Entangling dopant nuclear spins using double quantum dots

Lead Research Organisation: University of Cambridge
Department Name: Physics

Abstract

Quantum mechanics has led to a deep and profound understanding of the electronic and optical properties materials, which has underpinned the technological revolution of the past century. Yet, there are key elements of quantum mechanics, specifically ideas such as 'coherent superposition' and 'entanglement', which have still to be harnessed directly in a technological application. With our improving ability to control smaller and smaller devices, with ever greater precision, we begin to enter a regime where such concepts can evolve from abstract 'thought experiments' to phenemona exhibited by real devices. Sufficiently controlled, superposition and entanglement will enable a new set of technologies - termed Quantum Technologies (QTs)- which offer major and fundamental improvements over certain existing technologies. Examples include ultimately secure communication, enhanced sensors, and 'quantum' computers able to solve problems that are simply intractable on any existing computer today.

Silicon devices have demonstrated quantum bit (qubit) characteristics which make them extremely promising for future QTs. As for most potential QT platforms, the next key step is identifying ways to scale up control and interactions between qubits, and, as seen when comparing different QT approaches, there is a compromise between using 'natural' quantum systems such as those based on atoms, and 'artificial' ones such as those based on superconducting circuits or quantum dots.

This project will bring together both such approaches, as is possible within a silicon-based architecture, in order to benefit from their respective advantages. We will use the uniquely long coherence times of donor spins in silicon (which can be as long as hours), with the tunable control of quantum dots in which entangled singlet and triplets are natural basis states. In doing so, we will demonstrate a scalable method to entangle very long-lived quantum bits in silicon, which will enable future applications in metrology and quantum computers.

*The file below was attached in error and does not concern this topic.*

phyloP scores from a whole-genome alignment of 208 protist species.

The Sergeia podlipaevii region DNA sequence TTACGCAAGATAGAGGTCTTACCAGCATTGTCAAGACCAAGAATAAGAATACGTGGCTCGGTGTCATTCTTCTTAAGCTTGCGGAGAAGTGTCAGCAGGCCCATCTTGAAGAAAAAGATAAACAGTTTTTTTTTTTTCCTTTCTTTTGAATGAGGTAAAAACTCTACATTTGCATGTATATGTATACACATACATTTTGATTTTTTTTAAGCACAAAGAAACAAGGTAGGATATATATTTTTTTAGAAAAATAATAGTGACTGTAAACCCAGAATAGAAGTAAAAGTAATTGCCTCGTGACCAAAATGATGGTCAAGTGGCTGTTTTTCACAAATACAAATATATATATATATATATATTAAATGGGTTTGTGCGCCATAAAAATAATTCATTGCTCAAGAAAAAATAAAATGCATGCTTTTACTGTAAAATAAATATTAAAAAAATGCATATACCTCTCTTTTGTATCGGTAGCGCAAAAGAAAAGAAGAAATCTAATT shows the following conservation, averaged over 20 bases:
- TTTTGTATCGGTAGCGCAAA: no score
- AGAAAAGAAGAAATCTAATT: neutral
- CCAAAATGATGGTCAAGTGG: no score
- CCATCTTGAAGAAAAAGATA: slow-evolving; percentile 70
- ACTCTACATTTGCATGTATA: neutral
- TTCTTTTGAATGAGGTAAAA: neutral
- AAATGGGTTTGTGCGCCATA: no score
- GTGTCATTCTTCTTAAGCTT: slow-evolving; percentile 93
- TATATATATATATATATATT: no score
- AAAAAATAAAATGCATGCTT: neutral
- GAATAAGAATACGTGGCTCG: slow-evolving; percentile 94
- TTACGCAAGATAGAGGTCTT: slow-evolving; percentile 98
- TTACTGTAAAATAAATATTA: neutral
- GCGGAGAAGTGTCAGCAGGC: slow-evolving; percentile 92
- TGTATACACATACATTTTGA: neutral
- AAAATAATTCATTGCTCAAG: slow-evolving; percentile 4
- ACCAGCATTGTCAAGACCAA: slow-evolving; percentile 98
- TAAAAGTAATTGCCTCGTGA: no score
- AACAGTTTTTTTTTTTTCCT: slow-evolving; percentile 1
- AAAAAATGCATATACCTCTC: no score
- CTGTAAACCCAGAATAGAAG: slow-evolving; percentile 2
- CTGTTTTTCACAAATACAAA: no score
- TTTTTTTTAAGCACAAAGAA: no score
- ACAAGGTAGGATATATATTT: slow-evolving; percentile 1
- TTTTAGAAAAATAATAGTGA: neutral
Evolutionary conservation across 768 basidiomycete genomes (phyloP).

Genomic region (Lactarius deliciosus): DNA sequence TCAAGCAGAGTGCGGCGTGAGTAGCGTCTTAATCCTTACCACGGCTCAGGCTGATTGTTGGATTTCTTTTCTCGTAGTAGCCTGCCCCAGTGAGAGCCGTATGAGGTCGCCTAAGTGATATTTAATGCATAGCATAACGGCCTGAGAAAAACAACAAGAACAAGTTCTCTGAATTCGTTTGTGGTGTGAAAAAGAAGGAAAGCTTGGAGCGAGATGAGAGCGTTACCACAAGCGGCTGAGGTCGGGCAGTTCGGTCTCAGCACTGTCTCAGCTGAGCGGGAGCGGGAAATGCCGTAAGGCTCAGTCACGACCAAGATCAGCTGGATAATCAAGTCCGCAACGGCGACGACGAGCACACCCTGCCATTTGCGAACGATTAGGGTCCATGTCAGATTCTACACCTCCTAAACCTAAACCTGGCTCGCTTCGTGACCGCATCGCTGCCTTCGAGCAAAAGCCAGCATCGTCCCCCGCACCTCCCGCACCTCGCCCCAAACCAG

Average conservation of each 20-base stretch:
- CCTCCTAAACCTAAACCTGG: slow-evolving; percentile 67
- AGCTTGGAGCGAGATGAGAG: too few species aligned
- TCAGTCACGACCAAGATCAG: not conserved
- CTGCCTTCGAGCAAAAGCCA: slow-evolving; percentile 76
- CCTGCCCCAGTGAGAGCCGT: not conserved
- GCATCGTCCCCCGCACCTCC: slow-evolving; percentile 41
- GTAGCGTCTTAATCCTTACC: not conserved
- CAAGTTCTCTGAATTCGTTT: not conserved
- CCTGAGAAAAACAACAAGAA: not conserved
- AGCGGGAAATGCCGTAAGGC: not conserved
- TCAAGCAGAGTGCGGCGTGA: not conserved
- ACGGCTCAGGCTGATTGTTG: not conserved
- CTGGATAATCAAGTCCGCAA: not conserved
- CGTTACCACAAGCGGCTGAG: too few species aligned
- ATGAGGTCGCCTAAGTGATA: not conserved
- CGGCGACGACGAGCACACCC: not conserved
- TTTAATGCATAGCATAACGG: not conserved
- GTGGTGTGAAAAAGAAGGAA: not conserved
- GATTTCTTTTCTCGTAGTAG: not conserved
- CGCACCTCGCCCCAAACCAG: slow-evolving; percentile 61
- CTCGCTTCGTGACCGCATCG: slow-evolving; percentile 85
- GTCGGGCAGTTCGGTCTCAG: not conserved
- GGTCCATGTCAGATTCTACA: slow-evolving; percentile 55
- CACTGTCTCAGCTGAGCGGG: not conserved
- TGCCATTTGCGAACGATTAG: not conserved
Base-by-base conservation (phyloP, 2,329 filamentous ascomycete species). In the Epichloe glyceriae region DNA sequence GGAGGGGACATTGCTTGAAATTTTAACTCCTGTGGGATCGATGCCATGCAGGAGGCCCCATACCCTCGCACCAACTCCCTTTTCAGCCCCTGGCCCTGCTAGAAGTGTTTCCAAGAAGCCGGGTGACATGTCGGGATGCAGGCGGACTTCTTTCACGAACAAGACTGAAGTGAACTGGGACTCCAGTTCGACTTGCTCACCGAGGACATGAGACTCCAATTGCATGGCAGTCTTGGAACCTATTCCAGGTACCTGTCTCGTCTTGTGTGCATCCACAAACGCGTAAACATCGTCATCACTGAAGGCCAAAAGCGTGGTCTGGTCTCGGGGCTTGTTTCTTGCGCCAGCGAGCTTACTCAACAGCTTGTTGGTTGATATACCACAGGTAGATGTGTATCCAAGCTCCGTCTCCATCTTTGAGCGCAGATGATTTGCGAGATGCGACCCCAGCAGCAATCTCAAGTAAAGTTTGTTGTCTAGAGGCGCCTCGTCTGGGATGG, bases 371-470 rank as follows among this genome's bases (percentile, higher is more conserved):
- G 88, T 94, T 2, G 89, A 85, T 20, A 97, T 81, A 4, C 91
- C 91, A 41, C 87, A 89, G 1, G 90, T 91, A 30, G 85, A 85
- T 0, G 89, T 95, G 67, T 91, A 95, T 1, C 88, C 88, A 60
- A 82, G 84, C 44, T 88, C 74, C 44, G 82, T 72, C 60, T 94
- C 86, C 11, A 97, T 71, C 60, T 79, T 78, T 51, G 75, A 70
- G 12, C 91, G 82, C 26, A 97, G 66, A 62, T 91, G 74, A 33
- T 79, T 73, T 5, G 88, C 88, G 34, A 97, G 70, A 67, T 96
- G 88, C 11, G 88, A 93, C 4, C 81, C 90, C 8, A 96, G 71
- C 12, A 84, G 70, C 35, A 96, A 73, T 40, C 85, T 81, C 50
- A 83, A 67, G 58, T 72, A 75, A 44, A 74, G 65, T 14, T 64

Description We have developed ways in which to measure the quantum state of electrical devices in silicon, by using radio frequency techniques.
Exploitation Route We are working to further develop measurement technology for silicon quantum computers.
Sectors Electronics

 
Description Consolidator grant
Amount € 2,400,000 (EUR)
Organisation European Research Council (ERC) 
Sector Public
Country Belgium
Start 06/2015 
End 05/2020
 
Description Programme grant
Amount £2,715,071 (GBP)
Organisation Engineering and Physical Sciences Research Council (EPSRC) 
Sector Public
Country United Kingdom
Start 01/2016 
End 12/2020
 
Description Winton
Amount £50,000 (GBP)
Organisation University of Cambridge 
Sector Academic/University
Country United Kingdom
Start 10/2015 
End 09/2017
 
Description Hitachi Cambridge Laboratory 
Organisation Hitachi Cambridge Laboratory
Country United Kingdom 
Sector Private 
PI Contribution I provided the use of equipment and staff time.
Collaborator Contribution They provided the use of complementary equipment and staff time and material.
Impact All papers reported are written jointly with members of HCL.
Start Year 2007
 
Description Spintronics measurements with University of Leeds 
Organisation University of Leeds
Department School of Physics and Astronomy
Country United Kingdom 
Sector Academic/University 
PI Contribution I have hosted 3 students from the University of Leeds, each for more than 2 weeks. During this time they performed measurements using my systems.
Collaborator Contribution They provided materials.
Impact It has strengthened the collaboration between the groups.
Start Year 2014
 
Description General audience lecture in Cambridge 
Form Of Engagement Activity A talk or presentation
Part Of Official Scheme? No
Geographic Reach Local
Primary Audience Professional Practitioners
Results and Impact As part of the Clare College 'Great books series', I presented a general audience talk about 'The Feynman Lectures in Physics'. This explained the background and strengths of these books and why they have had a big impact on physics. I believe that this lecture was successful in explaining what makes physicists tick to academics in other disciplines, predominantly in the humanities.
Year(s) Of Engagement Activity 2016
 
Description Stall at Maker Faire Rome 2015 
Form Of Engagement Activity Participation in an activity, workshop or similar
Part Of Official Scheme? No
Geographic Reach International
Primary Audience Public/other audiences
Results and Impact Together with colleagues at Hitachi Cambridge Laboratory I developed and ran a stall titled 'Microcontrollers in an adventure with science!' at Maker Faire Rome. This involved preparing a set of experiments and performing them with members of the public over three days. The event was attended by over 100,000 people and we estimate that we interacted directly with more than 1000. We aimed to spark interest in science and believe that we were highly successful in accomplishing this.
Year(s) Of Engagement Activity 2015
URL http://www.makerfairerome.eu/en/